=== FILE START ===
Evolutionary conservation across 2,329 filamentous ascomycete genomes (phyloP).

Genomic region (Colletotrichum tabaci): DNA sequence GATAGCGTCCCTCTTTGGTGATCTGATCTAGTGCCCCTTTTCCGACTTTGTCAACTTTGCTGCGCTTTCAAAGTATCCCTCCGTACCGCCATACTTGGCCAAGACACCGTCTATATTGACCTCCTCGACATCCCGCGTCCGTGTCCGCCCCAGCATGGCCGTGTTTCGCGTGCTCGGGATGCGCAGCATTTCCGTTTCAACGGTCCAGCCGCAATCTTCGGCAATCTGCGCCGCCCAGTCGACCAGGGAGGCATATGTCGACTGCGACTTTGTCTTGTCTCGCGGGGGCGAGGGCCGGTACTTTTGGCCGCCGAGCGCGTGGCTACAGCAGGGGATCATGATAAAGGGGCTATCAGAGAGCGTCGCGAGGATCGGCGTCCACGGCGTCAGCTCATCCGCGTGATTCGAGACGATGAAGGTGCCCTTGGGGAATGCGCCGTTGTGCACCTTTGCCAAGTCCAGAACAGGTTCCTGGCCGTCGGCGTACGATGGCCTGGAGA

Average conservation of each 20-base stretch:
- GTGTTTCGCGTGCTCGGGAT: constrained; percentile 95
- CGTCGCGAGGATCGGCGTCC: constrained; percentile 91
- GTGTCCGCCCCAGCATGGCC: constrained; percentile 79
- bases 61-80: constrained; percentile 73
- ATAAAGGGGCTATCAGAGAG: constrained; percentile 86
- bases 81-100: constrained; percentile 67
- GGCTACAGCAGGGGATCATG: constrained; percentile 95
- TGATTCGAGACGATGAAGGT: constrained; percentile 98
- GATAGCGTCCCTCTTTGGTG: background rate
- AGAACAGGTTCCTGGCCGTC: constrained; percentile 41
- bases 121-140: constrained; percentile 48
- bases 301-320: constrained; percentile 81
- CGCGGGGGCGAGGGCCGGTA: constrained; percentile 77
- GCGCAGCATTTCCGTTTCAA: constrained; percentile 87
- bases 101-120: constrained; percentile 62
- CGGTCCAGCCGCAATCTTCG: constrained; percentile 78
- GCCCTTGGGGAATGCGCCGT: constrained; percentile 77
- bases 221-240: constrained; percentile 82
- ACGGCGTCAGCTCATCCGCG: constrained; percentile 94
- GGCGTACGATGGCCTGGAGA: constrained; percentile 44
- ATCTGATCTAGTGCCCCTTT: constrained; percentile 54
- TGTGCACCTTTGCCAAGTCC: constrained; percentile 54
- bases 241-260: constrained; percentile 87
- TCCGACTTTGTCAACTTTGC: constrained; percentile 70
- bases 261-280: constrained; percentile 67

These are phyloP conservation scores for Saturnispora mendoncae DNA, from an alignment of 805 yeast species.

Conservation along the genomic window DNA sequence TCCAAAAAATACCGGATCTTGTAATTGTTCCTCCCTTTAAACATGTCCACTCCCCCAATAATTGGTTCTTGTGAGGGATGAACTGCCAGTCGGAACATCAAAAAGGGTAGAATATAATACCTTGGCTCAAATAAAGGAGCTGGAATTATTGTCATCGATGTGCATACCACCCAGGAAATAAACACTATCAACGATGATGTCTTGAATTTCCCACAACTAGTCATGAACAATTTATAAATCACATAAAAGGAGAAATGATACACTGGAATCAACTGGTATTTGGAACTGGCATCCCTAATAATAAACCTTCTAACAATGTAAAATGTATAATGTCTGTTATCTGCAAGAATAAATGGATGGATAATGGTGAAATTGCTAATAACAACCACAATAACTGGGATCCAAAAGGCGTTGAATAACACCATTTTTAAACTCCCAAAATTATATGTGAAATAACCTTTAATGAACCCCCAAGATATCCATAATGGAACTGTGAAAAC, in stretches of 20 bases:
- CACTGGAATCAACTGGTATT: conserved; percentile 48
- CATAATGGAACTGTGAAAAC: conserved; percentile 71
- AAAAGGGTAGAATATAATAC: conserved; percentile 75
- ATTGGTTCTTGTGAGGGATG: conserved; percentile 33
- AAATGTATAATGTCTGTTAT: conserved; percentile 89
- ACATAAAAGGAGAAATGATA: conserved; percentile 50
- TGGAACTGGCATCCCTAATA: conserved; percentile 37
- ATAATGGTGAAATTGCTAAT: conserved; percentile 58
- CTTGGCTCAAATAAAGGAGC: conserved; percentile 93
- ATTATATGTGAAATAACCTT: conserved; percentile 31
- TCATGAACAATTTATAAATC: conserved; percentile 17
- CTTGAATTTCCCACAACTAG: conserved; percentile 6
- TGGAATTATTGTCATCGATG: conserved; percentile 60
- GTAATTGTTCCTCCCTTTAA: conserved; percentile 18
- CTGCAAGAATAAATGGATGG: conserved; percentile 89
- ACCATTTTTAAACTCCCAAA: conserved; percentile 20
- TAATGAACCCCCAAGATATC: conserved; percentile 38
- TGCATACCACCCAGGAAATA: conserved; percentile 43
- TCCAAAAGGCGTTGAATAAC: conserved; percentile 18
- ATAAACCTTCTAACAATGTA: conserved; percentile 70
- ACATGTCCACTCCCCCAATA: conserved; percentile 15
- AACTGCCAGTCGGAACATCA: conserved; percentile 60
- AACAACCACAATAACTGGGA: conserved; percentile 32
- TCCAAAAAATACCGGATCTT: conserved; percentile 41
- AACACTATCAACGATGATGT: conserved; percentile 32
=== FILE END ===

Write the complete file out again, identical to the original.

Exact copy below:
Evolutionary conservation across 2,329 filamentous ascomycete genomes (phyloP).

Genomic region (Colletotrichum tabaci): DNA sequence GATAGCGTCCCTCTTTGGTGATCTGATCTAGTGCCCCTTTTCCGACTTTGTCAACTTTGCTGCGCTTTCAAAGTATCCCTCCGTACCGCCATACTTGGCCAAGACACCGTCTATATTGACCTCCTCGACATCCCGCGTCCGTGTCCGCCCCAGCATGGCCGTGTTTCGCGTGCTCGGGATGCGCAGCATTTCCGTTTCAACGGTCCAGCCGCAATCTTCGGCAATCTGCGCCGCCCAGTCGACCAGGGAGGCATATGTCGACTGCGACTTTGTCTTGTCTCGCGGGGGCGAGGGCCGGTACTTTTGGCCGCCGAGCGCGTGGCTACAGCAGGGGATCATGATAAAGGGGCTATCAGAGAGCGTCGCGAGGATCGGCGTCCACGGCGTCAGCTCATCCGCGTGATTCGAGACGATGAAGGTGCCCTTGGGGAATGCGCCGTTGTGCACCTTTGCCAAGTCCAGAACAGGTTCCTGGCCGTCGGCGTACGATGGCCTGGAGA

Average conservation of each 20-base stretch:
- GTGTTTCGCGTGCTCGGGAT: constrained; percentile 95
- CGTCGCGAGGATCGGCGTCC: constrained; percentile 91
- GTGTCCGCCCCAGCATGGCC: constrained; percentile 79
- bases 61-80: constrained; percentile 73
- ATAAAGGGGCTATCAGAGAG: constrained; percentile 86
- bases 81-100: constrained; percentile 67
- GGCTACAGCAGGGGATCATG: constrained; percentile 95
- TGATTCGAGACGATGAAGGT: constrained; percentile 98
- GATAGCGTCCCTCTTTGGTG: background rate
- AGAACAGGTTCCTGGCCGTC: constrained; percentile 41
- bases 121-140: constrained; percentile 48
- bases 301-320: constrained; percentile 81
- CGCGGGGGCGAGGGCCGGTA: constrained; percentile 77
- GCGCAGCATTTCCGTTTCAA: constrained; percentile 87
- bases 101-120: constrained; percentile 62
- CGGTCCAGCCGCAATCTTCG: constrained; percentile 78
- GCCCTTGGGGAATGCGCCGT: constrained; percentile 77
- bases 221-240: constrained; percentile 82
- ACGGCGTCAGCTCATCCGCG: constrained; percentile 94
- GGCGTACGATGGCCTGGAGA: constrained; percentile 44
- ATCTGATCTAGTGCCCCTTT: constrained; percentile 54
- TGTGCACCTTTGCCAAGTCC: constrained; percentile 54
- bases 241-260: constrained; percentile 87
- TCCGACTTTGTCAACTTTGC: constrained; percentile 70
- bases 261-280: constrained; percentile 67

These are phyloP conservation scores for Saturnispora mendoncae DNA, from an alignment of 805 yeast species.

Conservation along the genomic window DNA sequence TCCAAAAAATACCGGATCTTGTAATTGTTCCTCCCTTTAAACATGTCCACTCCCCCAATAATTGGTTCTTGTGAGGGATGAACTGCCAGTCGGAACATCAAAAAGGGTAGAATATAATACCTTGGCTCAAATAAAGGAGCTGGAATTATTGTCATCGATGTGCATACCACCCAGGAAATAAACACTATCAACGATGATGTCTTGAATTTCCCACAACTAGTCATGAACAATTTATAAATCACATAAAAGGAGAAATGATACACTGGAATCAACTGGTATTTGGAACTGGCATCCCTAATAATAAACCTTCTAACAATGTAAAATGTATAATGTCTGTTATCTGCAAGAATAAATGGATGGATAATGGTGAAATTGCTAATAACAACCACAATAACTGGGATCCAAAAGGCGTTGAATAACACCATTTTTAAACTCCCAAAATTATATGTGAAATAACCTTTAATGAACCCCCAAGATATCCATAATGGAACTGTGAAAAC, in stretches of 20 bases:
- CACTGGAATCAACTGGTATT: conserved; percentile 48
- CATAATGGAACTGTGAAAAC: conserved; percentile 71
- AAAAGGGTAGAATATAATAC: conserved; percentile 75
- ATTGGTTCTTGTGAGGGATG: conserved; percentile 33
- AAATGTATAATGTCTGTTAT: conserved; percentile 89
- ACATAAAAGGAGAAATGATA: conserved; percentile 50
- TGGAACTGGCATCCCTAATA: conserved; percentile 37
- ATAATGGTGAAATTGCTAAT: conserved; percentile 58
- CTTGGCTCAAATAAAGGAGC: conserved; percentile 93
- ATTATATGTGAAATAACCTT: conserved; percentile 31
- TCATGAACAATTTATAAATC: conserved; percentile 17
- CTTGAATTTCCCACAACTAG: conserved; percentile 6
- TGGAATTATTGTCATCGATG: conserved; percentile 60
- GTAATTGTTCCTCCCTTTAA: conserved; percentile 18
- CTGCAAGAATAAATGGATGG: conserved; percentile 89
- ACCATTTTTAAACTCCCAAA: conserved; percentile 20
- TAATGAACCCCCAAGATATC: conserved; percentile 38
- TGCATACCACCCAGGAAATA: conserved; percentile 43
- TCCAAAAGGCGTTGAATAAC: conserved; percentile 18
- ATAAACCTTCTAACAATGTA: conserved; percentile 70
- ACATGTCCACTCCCCCAATA: conserved; percentile 15
- AACTGCCAGTCGGAACATCA: conserved; percentile 60
- AACAACCACAATAACTGGGA: conserved; percentile 32
- TCCAAAAAATACCGGATCTT: conserved; percentile 41
- AACACTATCAACGATGATGT: conserved; percentile 32